As if to convince both himself and others of his supposed military background, George always carried himself very erect – though, contrarily, he was habitually clad in an old t-shirt, an ill-fitting pair of shorts and a rather worn pair of flip-flops, and in the evenings he would exchange the shorts for a pair of baggy long trousers held up by a leather belt with an enormous scrimshaw buckle which verified his status as a veteran Caribbean charter skipper.

Geoffrey was the paid skipper of a 52-foot sailing yacht called Intricacy, and there were some who wondered if the vessel had been named after her captain for no evolution, no matter how simple, could be carried out without an elaborate series of briefings and complicated explanations. This often had the beneficial effect of making it seem as if Geoffrey possessed extraordinary skills that enabled him to execute impossibly difficult manoeuvres under sail – though in reality such manoeuvres might have been mundane in their simplicity.

But less experienced charter guests were impressed, and their captain’s self-proclaimed expertise afloat (which other skippers might have deemed minimal) combined with his scholarly appearance, earned glowing testimonials from his guests. A simple tack in calm conditions would become a daring exploit in the raging ocean; the routine replacement of a broken cooling hose would become a technically complicated task requiring all the skills and application of the most seasoned marine engineer. Geoffrey had the unwitting and dubious gift of making the simple seem complicated and thereby meriting the esteem of his novice charges.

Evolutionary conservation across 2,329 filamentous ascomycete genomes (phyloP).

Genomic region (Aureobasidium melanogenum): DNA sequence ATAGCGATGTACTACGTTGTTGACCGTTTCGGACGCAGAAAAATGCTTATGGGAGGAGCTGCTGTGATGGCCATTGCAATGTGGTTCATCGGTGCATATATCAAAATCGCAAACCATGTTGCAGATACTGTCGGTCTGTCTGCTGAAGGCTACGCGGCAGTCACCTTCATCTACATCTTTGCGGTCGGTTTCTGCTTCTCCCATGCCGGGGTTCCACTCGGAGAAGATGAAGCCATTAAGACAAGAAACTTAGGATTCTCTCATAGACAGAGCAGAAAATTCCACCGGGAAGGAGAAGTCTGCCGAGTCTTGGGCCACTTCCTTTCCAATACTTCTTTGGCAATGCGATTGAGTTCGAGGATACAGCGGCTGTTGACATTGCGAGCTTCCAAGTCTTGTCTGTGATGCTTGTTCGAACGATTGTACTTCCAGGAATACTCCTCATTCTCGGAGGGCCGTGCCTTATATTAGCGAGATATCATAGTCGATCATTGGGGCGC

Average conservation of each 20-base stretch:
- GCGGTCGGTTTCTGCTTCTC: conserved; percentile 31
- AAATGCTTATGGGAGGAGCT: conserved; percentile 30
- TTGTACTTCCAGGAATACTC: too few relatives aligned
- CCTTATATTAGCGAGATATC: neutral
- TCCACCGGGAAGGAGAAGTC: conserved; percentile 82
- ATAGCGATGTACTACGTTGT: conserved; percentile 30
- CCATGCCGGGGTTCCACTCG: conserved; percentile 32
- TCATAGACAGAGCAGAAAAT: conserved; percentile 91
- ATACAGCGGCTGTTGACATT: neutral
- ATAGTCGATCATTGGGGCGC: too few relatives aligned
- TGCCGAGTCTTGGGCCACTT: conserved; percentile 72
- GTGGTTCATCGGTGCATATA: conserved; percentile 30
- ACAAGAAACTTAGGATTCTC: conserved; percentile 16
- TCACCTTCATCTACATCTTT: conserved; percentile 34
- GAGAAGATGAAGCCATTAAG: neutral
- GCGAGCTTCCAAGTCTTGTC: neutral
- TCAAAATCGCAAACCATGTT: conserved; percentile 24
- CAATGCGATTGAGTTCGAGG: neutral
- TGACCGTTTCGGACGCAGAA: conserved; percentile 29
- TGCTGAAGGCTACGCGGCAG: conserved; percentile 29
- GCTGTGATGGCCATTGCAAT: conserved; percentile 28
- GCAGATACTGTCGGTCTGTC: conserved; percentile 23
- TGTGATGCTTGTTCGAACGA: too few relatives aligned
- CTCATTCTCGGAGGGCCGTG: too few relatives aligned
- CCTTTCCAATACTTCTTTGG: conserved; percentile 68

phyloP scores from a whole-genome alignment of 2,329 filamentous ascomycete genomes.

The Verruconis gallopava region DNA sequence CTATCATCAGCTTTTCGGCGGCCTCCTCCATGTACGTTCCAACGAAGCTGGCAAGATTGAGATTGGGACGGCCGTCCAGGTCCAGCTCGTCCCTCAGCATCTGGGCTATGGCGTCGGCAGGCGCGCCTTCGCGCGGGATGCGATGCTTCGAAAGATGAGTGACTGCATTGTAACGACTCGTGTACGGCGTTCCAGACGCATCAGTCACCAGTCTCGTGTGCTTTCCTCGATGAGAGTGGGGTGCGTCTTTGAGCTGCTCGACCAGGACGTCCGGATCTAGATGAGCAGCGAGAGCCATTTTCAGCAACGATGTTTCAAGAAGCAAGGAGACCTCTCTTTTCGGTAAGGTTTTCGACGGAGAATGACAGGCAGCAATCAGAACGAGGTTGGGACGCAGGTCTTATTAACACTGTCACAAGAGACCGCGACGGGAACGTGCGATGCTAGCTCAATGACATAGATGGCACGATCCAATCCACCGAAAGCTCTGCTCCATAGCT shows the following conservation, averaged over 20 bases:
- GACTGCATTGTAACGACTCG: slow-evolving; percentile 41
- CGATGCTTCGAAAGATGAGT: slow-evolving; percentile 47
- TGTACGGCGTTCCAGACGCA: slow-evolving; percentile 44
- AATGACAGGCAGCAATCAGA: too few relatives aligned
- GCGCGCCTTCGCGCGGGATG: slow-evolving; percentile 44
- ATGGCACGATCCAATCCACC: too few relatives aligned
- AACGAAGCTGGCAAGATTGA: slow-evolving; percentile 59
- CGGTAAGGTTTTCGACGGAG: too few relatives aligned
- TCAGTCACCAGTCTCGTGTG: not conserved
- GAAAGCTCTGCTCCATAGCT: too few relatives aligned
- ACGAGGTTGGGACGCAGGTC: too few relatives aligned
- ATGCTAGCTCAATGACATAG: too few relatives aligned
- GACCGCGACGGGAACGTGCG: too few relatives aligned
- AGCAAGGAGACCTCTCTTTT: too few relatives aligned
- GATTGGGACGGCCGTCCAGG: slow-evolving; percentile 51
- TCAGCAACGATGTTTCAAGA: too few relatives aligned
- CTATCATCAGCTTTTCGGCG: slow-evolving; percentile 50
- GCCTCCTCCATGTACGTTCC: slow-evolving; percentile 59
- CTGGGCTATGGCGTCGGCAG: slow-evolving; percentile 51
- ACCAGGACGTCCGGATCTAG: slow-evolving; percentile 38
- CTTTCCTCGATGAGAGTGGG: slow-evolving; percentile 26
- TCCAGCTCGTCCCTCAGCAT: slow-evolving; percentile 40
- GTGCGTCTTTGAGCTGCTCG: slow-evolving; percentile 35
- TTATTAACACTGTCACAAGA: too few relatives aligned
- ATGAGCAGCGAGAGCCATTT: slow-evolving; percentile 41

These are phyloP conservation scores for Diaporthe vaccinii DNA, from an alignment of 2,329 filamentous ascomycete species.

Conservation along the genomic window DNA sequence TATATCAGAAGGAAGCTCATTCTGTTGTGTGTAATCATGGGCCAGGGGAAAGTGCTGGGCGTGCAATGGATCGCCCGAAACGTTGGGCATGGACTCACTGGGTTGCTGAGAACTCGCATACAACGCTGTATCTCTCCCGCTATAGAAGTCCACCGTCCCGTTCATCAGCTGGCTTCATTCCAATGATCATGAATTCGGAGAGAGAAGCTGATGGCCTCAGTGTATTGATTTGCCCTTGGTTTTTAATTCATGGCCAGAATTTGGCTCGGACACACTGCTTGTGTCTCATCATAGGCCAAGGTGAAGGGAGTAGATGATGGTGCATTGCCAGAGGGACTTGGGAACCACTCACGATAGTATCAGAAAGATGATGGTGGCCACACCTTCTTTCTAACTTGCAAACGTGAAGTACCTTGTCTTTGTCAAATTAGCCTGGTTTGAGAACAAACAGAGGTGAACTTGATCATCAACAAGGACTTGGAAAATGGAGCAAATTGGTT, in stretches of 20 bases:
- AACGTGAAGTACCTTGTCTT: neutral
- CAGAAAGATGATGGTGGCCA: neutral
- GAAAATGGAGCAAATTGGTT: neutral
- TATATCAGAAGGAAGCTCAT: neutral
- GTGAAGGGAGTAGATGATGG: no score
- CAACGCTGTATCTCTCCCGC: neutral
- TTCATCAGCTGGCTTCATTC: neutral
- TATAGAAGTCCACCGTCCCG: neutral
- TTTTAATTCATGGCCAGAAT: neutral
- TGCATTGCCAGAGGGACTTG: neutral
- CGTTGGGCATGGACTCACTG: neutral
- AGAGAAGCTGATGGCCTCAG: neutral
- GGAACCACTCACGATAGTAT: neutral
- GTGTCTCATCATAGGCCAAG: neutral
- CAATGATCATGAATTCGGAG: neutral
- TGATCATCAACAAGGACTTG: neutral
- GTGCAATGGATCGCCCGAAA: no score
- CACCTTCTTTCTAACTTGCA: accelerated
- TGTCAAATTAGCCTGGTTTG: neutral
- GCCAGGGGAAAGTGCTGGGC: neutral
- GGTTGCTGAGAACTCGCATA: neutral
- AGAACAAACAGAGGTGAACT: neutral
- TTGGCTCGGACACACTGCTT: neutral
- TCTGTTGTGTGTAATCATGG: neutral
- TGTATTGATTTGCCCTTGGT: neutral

And so it was that, one October evening, Geoffrey Smith-Talbot strode through the entrance of Pat’s Pub and bade me good evening.

“Well?” he said. “Fancy earning a couple of thousand bucks?”

He had one hand on his hip and spoke with a knowing smile. I had not been on the island for long and, although I had a part-time job with a local yacht charter company, the pay was not good and the opportunity to earn a little more would be welcome. I told him so and asked what he had in mind.